Early maps assign the name "Bear Lodge" to this unique rock formation. Following an 1873 military expedition led by Colonel Richard Dodge, the name "Devils Tower" appeared and gained notoriety. In 1906, when designated our nation's first National Monument, the name Devils Tower was formally adopted.
Closeup of Map on "What's in a name?" Marker image. Click for full size.
By William J. Toman, August 12, 2010
8. Closeup of Map on "What's in a name?" Marker
The first commercially published map of this area identified the butte as "Bear Lodge."
Related Marker on Tower Trail at Devils Tower image. Click for full size.
By William J. Toman, August 12, 2010
9. Related Marker on Tower Trail at Devils Tower

Buried Tower

Ancient rivers took millions of years to excavate Devils Tower. The waters carried away softer sedimentary rocks leaving behind the harder igneous rock called phonolite. This rock type is found here in northeastern Wyoming, and central Montana, but mostly in east Africa.

The Tower is still emerging. The Belle Fourche River (below) continues to wash away the softer sedimentary rocks. Plateaus across the valley--some higher than the Tower's summit--are eroded layers of the same sediment that once surrounded and covered Devils Tower.

The Tower today stands 867 feed (264 meters) high, from the visitor center to the summit. Approximately one and one-half vertical miles of rock and sediment have washed away since the Tower formed.

Lower photo caption: Photograph of modern river channel, with sedimentary rocks in background.

Right photo caption: Layers of sedimentary rock are exposed on a cliff near the Tower.

Layers in right photo from top to bottom:
Sundance Formation (Hulett Sandstone and Stockade Beaver Shale)
Gypsum Springs Formation
Spearfish Formation
Related Marker on Tower Trail at Devils Tower image. Click for full size.
By William J. Toman, August 12, 2010
10. Related Marker on Tower Trail at Devils Tower

How Did the Tower Form?

The process began about 50 million years ago. Magma (molten rock) was injected into layers of sedimentary rock, forming the Tower one and one-half miles below the earth's surface. It has since taken millions of years to erode away the surrounding sedimentary rock to expose the Tower we see today.

Geologists agree the Tower is an igneous (hardened magma) intrusion, but have three different interpretations of the Tower's original size and shape. Because of erosion, we may never know which interpretation is correct.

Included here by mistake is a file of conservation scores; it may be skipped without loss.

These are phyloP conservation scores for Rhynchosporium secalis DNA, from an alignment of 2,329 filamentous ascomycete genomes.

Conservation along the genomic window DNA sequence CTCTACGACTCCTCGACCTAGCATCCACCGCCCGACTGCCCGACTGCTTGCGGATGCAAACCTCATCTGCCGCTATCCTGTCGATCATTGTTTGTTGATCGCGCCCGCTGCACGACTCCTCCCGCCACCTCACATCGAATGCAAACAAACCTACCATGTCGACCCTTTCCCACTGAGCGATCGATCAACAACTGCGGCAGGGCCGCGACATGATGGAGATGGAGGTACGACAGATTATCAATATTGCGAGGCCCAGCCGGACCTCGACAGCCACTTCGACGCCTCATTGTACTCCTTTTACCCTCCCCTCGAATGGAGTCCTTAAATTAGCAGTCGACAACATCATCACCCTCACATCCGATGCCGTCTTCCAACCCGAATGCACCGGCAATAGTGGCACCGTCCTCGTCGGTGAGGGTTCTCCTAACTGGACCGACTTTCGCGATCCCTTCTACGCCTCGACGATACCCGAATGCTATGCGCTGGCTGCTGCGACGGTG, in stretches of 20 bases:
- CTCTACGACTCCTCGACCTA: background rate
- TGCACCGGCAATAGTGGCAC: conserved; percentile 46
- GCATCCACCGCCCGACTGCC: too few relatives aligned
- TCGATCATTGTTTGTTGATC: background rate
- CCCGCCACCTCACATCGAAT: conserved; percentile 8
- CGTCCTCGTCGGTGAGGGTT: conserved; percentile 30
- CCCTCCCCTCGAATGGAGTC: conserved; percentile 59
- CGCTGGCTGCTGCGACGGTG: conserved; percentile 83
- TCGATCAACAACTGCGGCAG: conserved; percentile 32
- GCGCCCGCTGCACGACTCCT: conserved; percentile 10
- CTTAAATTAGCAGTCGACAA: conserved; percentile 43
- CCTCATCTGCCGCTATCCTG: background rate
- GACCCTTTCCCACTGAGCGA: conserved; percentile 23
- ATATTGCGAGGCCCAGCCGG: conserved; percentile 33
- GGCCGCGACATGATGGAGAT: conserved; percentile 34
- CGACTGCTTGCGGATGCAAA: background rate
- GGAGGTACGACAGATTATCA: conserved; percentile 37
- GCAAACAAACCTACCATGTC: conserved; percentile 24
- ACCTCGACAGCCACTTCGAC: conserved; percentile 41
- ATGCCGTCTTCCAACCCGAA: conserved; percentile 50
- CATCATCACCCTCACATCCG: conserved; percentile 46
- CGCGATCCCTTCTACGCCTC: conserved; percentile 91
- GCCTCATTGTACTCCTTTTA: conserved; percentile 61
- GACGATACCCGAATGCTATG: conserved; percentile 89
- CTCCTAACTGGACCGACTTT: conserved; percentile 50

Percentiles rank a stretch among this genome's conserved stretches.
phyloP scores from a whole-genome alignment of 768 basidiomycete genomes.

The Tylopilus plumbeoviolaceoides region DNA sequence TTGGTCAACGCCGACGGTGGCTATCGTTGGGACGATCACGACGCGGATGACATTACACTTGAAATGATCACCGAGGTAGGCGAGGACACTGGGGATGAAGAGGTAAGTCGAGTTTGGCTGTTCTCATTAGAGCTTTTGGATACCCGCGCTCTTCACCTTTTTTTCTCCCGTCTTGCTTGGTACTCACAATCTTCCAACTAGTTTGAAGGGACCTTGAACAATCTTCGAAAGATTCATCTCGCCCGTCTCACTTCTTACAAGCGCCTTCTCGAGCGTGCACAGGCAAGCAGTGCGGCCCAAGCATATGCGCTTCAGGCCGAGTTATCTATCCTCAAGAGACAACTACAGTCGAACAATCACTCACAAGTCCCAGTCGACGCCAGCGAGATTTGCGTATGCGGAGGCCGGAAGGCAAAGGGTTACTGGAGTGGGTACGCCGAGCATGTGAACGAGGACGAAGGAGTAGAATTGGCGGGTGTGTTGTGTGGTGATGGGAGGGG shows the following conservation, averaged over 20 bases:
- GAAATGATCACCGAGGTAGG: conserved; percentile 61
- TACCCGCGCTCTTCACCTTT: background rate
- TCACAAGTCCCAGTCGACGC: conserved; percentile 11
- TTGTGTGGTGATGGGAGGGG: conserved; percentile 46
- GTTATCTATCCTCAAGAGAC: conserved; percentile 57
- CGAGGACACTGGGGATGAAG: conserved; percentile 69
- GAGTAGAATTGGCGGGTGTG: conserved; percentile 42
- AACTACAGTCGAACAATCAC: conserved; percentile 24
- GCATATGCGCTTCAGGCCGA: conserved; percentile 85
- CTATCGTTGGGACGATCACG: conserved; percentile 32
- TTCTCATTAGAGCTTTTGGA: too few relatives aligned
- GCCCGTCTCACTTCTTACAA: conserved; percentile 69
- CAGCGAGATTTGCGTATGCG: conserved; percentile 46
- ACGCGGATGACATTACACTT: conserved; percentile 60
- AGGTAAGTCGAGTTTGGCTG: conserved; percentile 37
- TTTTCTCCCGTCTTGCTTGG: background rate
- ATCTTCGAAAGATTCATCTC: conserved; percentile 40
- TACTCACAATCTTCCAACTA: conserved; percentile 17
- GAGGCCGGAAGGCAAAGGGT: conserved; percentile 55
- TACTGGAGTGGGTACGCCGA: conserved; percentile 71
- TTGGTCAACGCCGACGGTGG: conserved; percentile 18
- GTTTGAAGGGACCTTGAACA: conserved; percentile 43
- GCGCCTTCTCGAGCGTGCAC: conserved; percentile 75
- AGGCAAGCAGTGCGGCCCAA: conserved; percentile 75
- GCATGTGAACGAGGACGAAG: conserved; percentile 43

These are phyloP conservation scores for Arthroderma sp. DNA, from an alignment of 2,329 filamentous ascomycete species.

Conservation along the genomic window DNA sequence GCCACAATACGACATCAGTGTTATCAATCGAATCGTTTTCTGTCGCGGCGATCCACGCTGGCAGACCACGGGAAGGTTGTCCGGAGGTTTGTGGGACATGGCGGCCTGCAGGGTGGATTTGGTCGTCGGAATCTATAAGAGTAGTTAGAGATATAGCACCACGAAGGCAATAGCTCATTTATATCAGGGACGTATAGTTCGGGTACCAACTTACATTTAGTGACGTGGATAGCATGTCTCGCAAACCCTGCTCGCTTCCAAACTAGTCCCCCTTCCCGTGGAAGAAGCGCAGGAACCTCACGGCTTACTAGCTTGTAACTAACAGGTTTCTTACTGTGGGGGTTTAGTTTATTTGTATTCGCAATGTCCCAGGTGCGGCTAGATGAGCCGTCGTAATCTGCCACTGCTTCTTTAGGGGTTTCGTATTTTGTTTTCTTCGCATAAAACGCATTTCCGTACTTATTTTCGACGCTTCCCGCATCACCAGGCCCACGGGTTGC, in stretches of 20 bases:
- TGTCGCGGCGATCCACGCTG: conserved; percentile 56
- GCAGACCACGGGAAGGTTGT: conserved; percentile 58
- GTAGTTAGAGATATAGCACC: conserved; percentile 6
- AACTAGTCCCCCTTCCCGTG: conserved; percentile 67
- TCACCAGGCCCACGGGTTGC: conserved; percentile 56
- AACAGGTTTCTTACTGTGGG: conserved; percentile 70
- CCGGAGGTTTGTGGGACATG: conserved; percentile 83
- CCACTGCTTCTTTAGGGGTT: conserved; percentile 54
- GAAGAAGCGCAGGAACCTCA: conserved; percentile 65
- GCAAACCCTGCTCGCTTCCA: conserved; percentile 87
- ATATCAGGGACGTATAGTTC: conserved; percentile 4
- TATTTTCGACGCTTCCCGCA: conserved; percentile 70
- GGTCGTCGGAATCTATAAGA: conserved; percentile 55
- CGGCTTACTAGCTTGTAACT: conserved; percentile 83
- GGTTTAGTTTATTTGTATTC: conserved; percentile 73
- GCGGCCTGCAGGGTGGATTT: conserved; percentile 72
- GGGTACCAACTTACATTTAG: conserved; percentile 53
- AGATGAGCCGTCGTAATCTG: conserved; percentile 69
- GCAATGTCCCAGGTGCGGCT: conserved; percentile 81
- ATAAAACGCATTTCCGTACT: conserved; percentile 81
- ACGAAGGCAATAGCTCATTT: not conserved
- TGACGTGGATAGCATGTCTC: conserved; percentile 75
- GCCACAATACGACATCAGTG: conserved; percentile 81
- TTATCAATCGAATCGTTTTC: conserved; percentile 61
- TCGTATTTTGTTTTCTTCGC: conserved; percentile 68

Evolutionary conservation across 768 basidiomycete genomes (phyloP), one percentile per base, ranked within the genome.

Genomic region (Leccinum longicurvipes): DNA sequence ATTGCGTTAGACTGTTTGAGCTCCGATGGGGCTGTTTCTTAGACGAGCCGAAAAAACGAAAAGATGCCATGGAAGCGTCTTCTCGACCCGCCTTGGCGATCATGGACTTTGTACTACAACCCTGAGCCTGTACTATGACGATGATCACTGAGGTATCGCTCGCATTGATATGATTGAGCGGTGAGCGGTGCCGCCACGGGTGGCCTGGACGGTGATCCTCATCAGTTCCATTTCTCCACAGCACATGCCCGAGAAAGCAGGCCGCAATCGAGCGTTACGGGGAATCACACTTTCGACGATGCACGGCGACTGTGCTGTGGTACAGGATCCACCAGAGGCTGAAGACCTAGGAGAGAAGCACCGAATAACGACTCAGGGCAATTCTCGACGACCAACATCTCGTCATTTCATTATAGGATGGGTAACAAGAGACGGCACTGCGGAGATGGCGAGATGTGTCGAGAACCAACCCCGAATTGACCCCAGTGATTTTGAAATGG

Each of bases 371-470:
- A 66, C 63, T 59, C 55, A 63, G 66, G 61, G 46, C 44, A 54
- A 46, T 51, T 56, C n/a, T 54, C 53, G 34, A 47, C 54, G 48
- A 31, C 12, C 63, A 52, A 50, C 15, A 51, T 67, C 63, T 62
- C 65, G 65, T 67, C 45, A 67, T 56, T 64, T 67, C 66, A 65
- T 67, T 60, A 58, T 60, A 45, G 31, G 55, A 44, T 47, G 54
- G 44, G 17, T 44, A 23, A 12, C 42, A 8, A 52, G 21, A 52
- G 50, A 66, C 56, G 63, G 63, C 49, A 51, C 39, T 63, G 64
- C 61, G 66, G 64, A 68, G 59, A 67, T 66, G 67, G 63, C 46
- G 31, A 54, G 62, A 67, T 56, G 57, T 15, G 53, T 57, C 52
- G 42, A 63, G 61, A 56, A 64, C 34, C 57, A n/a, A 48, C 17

Three Possible Interpretations

Igneous Stock: The Tower is an irregularly shaped, igneous intrusion called a stock. It was formed when magma cooled and crystallized before reaching the earth's surface.

Laccolith: The Tower is the remnant of a mushroom-shaped igneous intrusion. As with the igneous rock, the magma solidified before reaching the earth's surface.

Volcanic Plug: The Tower is a cylinder-shaped igneous intrusion, part of the plumbing system that fed a volcano. The pipe feeding the volcano became plugged when the magma solidified underground.
Related Marker on Tower Trail at Devils Tower image. Click for full size.
By William J. Toman, August 12, 2010
11. Related Marker on Tower Trail at Devils Tower

All Cracked Up

Devils Tower is composed of symmetrical columns which are the tallest (some more than 600 feet) and widest (10 to 20 feet) in the world. Along this trail, columns lie toppled among the pine trees. Notice the shape of the columns. They are 4-, 5-, 6-, and 7-sided. Look up at the face of the Tower. Try to imagine where the columns once stood.

Caption for first, "Stress Points," diagram: As the magma (molten rock) cooled and solidified, it shrunk and formed stress points.

Caption for second, "Cracks," diagram: To release the stress, the rock began to crack. These cracks grew outward from a central point in three directions at 120-degree angles.

Caption for third, "Columns," diagram: The cracks continued to grow outward and downward, eventually intersecting with other cracks to form columns. The cracks tended to create six-sided columns--nature's tightest and strongest fit.
 
 
Credits. This page originally submitted on , by William J. Toman of Green Lake, Wisconsin. This page has been viewed 1,533 times since then and 7 times this year. Last updated on , by William J. Toman of Green Lake, Wisconsin. Photos:   1, 2, 3, 4, 5, 6, 7, 8. submitted on , by William J. Toman of Green Lake, Wisconsin.   9, 10, 11. submitted on , by William J. Toman of Green Lake, Wisconsin. • Kevin W. was the editor who published this page. This page was last revised on June 16, 2016.